From the outset, we hoped that increased exposure to competition implied by EMU and the removal of the exchange rate and monetary policy instrument would stimulate structural reforms much more forcefully. We anticipated faster integration of product and labor markets that would boost higher growth and productivity.
Progress has been made. Take the wide ranging reforms implemented in the European telecoms sector that have increased productivity significantly. But overall progress has fallen short of expectations. GDP growth and productivity performance have underperformed compared to other economies in an environment of global growth. Progress towards structural reforms has been slow and has prevented us from fully benefiting from the productivity enhancements that new technologies and more competition could bring.
As a result, the capacity of euro area countries to adjust to economic shocks has not been as efficient as it could be, leading to persistent divergences in growth and inflation figures across euro area countries.
We clearly have to tackle the causes at the root of this insufficient progress in order to further strengthen the euro area economy.
But our policy agenda will also be shaped by the major shifts that are taking place in our economies and societies due to changes in the global landscape.
Challenges for the Second Decade of EMU
When the founding fathers were preparing the framework for the EMU, they could not foresee the shifts in world economic power that would characterize the 21st century.
Globalization is reshaping the architecture of the global economy. World trade has expanded at an unprecedented pace, and global financial markets have become increasingly integrated.
Emerging economies are today the main engine of growth in the world economy. Their share in the total imports of advanced economies has risen from below 10 percent in the 1970s to 45 percent today. China is already one of the largest economies in the world, and as the growth boom of Asia and Latin America continues, Western countries' share in world GDP will shrink accordingly.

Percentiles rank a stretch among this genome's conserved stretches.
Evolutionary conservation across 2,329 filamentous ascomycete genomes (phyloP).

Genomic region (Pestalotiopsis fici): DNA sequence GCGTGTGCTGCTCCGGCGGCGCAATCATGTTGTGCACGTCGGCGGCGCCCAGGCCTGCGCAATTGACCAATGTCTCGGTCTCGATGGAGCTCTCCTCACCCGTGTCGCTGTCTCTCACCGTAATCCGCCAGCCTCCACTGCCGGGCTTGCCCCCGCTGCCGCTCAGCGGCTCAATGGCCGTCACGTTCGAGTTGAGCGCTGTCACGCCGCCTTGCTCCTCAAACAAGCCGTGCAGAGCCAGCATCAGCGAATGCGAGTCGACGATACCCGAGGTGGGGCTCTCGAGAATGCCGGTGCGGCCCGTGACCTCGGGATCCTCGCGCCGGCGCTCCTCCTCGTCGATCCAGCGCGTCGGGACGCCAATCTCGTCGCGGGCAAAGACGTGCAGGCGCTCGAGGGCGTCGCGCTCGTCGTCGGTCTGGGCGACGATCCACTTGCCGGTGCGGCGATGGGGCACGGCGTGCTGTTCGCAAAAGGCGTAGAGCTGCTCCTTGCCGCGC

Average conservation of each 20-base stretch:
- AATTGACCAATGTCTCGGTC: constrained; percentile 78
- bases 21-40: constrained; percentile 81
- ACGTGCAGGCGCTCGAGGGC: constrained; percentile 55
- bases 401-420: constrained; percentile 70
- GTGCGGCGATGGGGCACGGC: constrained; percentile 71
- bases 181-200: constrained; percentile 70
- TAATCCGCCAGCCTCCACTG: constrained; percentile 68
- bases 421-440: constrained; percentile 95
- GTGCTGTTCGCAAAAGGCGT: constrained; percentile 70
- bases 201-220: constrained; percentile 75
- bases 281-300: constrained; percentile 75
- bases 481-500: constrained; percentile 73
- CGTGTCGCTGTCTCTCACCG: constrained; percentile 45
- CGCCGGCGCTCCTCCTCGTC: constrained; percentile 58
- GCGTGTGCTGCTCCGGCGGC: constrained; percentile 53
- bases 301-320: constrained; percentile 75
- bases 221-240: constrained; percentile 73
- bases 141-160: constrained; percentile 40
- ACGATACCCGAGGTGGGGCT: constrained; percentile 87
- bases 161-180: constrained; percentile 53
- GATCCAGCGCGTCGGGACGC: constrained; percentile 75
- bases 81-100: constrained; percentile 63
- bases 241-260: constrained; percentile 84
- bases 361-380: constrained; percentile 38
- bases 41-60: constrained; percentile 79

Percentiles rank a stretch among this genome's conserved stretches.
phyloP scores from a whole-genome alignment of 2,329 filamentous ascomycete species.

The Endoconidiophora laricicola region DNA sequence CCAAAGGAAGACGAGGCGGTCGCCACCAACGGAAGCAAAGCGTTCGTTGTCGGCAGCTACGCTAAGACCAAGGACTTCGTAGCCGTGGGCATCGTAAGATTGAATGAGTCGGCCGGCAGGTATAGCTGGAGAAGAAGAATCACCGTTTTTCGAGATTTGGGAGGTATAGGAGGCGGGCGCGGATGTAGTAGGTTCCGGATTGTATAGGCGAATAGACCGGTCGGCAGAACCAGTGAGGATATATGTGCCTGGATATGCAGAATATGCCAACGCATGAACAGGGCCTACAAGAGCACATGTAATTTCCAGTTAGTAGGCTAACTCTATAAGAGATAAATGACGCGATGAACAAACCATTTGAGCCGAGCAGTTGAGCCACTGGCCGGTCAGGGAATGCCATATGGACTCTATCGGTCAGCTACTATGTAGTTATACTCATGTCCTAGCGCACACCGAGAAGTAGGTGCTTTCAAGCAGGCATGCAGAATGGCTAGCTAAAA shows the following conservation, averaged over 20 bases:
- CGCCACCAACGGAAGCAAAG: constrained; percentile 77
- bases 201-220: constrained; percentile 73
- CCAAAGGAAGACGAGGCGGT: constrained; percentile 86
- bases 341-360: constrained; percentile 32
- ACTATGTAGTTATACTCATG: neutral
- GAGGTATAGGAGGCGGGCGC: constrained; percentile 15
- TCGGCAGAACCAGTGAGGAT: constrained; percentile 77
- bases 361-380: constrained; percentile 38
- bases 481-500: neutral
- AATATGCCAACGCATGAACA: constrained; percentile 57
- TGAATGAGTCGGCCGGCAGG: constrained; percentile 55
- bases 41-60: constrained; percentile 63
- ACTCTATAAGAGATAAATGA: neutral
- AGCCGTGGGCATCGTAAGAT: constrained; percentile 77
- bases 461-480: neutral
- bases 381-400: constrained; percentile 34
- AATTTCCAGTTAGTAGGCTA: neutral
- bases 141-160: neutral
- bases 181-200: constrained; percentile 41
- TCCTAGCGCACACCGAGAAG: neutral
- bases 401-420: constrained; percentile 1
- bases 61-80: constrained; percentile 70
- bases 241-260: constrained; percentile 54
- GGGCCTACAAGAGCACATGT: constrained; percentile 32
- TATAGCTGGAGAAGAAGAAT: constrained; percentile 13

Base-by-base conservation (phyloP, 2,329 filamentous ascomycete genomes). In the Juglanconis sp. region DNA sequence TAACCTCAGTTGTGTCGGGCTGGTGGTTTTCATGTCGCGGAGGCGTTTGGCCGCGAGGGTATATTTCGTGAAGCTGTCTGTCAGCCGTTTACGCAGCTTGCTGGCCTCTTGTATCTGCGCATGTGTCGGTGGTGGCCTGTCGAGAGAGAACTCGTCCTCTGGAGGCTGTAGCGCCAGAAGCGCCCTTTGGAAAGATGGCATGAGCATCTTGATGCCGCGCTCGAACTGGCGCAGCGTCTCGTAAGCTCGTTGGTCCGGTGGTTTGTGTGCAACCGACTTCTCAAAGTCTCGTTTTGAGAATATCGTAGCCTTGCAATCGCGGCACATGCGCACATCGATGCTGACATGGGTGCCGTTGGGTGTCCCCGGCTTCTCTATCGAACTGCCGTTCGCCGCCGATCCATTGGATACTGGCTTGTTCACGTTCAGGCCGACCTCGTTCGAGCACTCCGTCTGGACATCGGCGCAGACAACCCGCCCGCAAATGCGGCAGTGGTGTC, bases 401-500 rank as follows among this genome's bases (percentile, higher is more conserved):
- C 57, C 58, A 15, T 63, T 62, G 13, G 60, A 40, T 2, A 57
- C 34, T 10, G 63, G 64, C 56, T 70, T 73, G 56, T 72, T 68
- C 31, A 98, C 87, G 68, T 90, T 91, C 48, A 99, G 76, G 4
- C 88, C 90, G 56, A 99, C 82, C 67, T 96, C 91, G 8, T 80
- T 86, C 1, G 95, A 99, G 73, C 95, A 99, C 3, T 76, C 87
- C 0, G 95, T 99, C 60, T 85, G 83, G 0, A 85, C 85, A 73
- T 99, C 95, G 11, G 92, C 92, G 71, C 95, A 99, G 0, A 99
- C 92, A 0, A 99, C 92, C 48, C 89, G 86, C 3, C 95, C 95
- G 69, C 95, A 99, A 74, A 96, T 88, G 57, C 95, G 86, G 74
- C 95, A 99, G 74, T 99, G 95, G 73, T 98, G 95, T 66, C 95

For emerging and advanced economies alike, globalization is an overwhelmingly positive process. It has drawn developing countries into the world economy and is acting as an unprecedented ladder out of poverty. Economic integration is opening new markets and bringing substantial opportunities for increased trade, growth, and efficiency gains.
However, globalization also raises a number of urgent questions, such as how to balance deepening economic integration with concerns for growing inequality between countries and especially within countries, or how to tackle the rapid accumulation of global imbalances and the risk of their disorderly unwinding.
Additionally, the rapid growth of the global economy means scarcity of primary resources is becoming acute and is pushing up prices for goods such as oil and food. And these global price increases may contribute to inflationary pressures and pose challenges for the conduct of monetary policy in the euro area.
Globalization is also putting pressure on the competitiveness of advanced economies. Companies must become better able to move production from sectors in which they are not globally competitive and invest in those where they can compete at the technology frontier.
At the same time, the need to increase productivity and growth will become more urgent as our populations progressively age and we have fewer workers to support the growing number of people in retirement.
Finally, the effects of climate change will entail social and economic costs worldwide. And while the European Union is—commendably—spearheading the global fight to reduce carbon emissions, our environmental reforms will impact economic policy.
This new context is forcing all advanced economies to reconsider the way they develop economic policies. But the major trends I have just outlined—globalization, aging, pressures on commodity prices and climate change—pose particularly compelling policy challenges for the euro area.
As a result, we are taking a fresh look at the euro area's policy agenda for the coming years. Let me set out the main areas for attention, starting with the domestic agenda.
The Domestic Policy Agenda
There are two key elements to our domestic policy agenda: to strengthen EMU's surveillance capacity and to allow greater coordination of economic policies in the euro area.
Despite the good results in terms of low budgetary deficits, fiscal discipline cannot alone defuse risks that stem from the macroeconomic side. We need to maintain overall macroeconomic and financial stability. Some member states with sound public finances can still face large current account deficits or experience inflationary problems.
Maintaining price stability is the primary task of the European Central Bank, and its track record is very good in this respect. But governments should also take steps to counter inflation by avoiding procyclical fiscal policies, avoiding tampering with administrative prices and excise duties, improving competition—particularly in the nontradables sectors—and promoting policies that link wage developments to productivity. In the future, such considerations should be factored into the broader coordination of euro area economic policies.